Victory for hospital patients as funding is maintained for surgical items

Catholic Health Australia

Private hospital patients around the country are set to avoid significant extra costs after the federal government announced health insurers must continue funding critical surgical items following a concerted campaign by Catholic Health Australia.

The federal government has today announced it will keep General Use items on the Prescribed List, which specifies the medical items that health insurers must cover for patients.

Hundreds of critical surgical items – which include sutures, adhesives and skin glues – were set to be removed from the Prescribed List on July 1, 2024.

This is a common sense patient-focused approach and we thank Minister Butler for resolving the issue.

“Private hospital patients around the country can today breathe a sigh of relief, knowing their health insurer will still be required to cover critical surgical items,” said CHA CEO Jason Kara.

“The government’s commitment to upholding the funding for general use items is a crucial decision that will help ensure no patient is left behind, especially women and those in regional communities.”

Removing funding for General Use items would have pushed up out-of-pocket costs for patients and put further strain on financially struggling hospitals, particularly in regional areas.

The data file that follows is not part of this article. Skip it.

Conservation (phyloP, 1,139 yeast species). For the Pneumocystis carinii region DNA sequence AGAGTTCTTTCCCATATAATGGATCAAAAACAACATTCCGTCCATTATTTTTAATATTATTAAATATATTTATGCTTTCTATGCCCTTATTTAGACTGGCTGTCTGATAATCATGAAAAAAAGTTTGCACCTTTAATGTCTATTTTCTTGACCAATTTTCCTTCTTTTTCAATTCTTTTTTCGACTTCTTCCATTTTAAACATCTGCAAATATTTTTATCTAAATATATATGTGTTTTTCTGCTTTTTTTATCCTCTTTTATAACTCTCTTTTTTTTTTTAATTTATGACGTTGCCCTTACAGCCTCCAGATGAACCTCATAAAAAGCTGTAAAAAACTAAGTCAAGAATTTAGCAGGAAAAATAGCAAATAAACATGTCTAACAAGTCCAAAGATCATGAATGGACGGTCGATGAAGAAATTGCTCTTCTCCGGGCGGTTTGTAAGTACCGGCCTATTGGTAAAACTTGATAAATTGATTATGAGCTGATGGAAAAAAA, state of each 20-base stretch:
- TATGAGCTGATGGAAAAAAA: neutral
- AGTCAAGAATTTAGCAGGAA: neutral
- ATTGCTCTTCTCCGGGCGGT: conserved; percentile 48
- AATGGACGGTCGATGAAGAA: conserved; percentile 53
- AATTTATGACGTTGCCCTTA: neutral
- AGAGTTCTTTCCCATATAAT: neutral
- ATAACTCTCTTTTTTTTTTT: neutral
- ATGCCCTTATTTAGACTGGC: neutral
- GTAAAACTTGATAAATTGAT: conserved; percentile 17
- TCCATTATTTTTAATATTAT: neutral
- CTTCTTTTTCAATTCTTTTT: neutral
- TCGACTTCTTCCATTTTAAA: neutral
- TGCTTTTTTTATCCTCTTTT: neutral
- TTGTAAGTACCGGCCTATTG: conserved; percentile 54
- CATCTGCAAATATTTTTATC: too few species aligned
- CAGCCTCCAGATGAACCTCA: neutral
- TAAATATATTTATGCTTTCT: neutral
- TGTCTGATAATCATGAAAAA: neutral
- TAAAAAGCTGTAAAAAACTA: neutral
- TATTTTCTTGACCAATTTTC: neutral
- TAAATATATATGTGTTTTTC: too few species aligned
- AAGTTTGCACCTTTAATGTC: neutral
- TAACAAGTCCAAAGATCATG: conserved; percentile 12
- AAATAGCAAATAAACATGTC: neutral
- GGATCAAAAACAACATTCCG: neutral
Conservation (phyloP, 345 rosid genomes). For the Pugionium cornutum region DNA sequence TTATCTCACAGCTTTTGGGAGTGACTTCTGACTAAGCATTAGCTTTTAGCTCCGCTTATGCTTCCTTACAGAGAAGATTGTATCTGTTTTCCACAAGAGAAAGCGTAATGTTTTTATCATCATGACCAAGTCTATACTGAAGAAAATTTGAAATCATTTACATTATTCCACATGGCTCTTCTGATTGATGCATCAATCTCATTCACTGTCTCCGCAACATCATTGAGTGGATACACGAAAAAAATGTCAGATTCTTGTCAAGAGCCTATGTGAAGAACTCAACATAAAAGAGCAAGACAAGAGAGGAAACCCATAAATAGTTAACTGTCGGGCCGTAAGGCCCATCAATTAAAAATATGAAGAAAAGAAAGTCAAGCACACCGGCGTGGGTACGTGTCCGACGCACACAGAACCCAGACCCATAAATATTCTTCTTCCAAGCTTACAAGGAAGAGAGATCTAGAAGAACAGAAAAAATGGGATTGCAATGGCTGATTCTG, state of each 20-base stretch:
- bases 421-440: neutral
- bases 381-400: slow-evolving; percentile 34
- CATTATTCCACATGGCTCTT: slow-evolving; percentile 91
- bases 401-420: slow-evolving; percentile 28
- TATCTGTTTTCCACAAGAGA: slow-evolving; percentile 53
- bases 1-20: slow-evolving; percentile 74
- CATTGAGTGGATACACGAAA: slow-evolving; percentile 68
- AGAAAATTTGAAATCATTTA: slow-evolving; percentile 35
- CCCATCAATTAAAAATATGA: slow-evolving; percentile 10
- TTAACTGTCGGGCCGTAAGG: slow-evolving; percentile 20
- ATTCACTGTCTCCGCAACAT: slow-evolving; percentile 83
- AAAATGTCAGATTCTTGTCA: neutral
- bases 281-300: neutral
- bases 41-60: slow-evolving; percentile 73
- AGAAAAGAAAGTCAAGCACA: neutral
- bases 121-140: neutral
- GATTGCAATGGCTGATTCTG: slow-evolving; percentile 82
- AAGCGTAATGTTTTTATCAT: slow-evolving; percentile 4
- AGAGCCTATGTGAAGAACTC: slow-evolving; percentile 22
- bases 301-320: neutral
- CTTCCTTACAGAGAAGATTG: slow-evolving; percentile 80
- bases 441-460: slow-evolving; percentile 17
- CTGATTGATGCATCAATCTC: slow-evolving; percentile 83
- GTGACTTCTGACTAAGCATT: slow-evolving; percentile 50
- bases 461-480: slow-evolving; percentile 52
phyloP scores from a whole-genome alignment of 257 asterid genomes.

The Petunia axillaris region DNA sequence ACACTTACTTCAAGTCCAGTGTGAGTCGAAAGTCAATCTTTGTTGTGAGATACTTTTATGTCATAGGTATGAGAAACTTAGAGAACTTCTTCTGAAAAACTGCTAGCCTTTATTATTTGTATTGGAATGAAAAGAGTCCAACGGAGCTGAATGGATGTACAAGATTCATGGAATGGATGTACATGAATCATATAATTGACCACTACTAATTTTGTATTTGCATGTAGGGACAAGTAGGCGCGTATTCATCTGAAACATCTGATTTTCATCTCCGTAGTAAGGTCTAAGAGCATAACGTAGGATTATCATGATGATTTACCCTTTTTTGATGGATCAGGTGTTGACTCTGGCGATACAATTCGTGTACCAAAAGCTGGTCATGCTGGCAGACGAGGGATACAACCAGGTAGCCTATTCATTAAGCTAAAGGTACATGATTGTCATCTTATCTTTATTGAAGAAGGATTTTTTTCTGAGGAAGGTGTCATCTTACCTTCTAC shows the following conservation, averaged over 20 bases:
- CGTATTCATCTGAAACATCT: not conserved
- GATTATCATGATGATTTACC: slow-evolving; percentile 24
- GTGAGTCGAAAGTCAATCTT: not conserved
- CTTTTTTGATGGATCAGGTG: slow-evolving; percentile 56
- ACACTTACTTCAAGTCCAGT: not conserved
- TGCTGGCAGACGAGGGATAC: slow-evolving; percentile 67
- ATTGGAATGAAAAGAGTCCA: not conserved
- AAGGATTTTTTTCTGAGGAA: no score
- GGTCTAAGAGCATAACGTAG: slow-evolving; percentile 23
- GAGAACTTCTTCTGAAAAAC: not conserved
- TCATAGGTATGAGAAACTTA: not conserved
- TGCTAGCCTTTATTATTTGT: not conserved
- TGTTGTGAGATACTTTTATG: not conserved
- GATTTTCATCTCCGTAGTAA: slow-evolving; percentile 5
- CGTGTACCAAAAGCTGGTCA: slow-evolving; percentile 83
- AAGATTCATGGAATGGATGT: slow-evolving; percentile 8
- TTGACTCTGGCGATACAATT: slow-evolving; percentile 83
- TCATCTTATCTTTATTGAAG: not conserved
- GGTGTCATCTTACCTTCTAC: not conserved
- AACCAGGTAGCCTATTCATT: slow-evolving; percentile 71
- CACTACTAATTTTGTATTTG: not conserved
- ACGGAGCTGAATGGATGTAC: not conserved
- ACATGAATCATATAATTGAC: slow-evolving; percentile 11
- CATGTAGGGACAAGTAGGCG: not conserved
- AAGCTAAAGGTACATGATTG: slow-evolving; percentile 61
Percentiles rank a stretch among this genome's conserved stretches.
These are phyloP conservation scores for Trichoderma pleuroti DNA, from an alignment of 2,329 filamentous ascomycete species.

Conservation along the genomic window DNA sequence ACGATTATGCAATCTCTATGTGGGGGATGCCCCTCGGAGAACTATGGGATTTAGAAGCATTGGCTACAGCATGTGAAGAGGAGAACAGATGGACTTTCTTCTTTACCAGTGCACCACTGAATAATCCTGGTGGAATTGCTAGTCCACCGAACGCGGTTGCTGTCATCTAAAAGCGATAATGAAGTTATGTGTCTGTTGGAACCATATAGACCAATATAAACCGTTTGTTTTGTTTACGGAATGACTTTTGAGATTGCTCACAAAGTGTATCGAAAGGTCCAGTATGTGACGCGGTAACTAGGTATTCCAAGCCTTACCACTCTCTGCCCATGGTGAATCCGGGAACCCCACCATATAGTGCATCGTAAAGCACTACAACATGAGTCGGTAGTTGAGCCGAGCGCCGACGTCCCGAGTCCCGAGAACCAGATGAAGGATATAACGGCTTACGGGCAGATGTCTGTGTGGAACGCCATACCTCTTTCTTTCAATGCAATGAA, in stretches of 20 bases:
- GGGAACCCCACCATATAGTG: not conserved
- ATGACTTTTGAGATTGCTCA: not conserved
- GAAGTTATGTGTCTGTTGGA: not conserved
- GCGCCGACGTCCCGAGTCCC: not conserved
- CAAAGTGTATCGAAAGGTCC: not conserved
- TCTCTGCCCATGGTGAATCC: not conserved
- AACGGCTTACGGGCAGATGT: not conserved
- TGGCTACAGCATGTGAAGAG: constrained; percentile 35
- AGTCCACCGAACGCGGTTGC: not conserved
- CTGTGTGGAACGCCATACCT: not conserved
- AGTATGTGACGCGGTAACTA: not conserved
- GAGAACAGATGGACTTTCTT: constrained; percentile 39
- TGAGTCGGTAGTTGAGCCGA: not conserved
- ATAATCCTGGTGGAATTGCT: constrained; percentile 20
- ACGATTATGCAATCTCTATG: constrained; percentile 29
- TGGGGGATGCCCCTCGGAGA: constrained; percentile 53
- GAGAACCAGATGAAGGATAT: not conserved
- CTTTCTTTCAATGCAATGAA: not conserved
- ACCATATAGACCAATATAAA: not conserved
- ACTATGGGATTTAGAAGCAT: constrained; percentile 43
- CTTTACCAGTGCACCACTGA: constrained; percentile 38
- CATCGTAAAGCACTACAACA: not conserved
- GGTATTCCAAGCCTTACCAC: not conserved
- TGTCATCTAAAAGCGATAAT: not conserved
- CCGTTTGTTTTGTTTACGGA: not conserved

Surgeries which use lots of these items – including breast cancer procedures, caesarean births and bariatric surgeries – could have cost patients thousands of dollars extra out of pocket.

More than 70 per cent of surgeries that would have been impacted by this change are performed on women, and regional hospitals with thin margins would have been worst affected.

Previous CHA advocacy had already resulted in multinational device manufacturers bringing down the prices they charge to insurers for these items by an average 14 per cent.

“The government has stood up to lobbying from some private health insurers,” said Mr Kara.

“We thank the government for its close consultation with the Catholic hospital sector and commitment to ensuring there are no adverse impacts on patients or unintended consequences from these reforms.”

The Department’s Clinical Implementation Reference Group and its own Review of the General Miscellaneous Category of the Prostheses List both stated that before items could be removed from the funding list an alternative funding mechanism must be found.

/Public Release.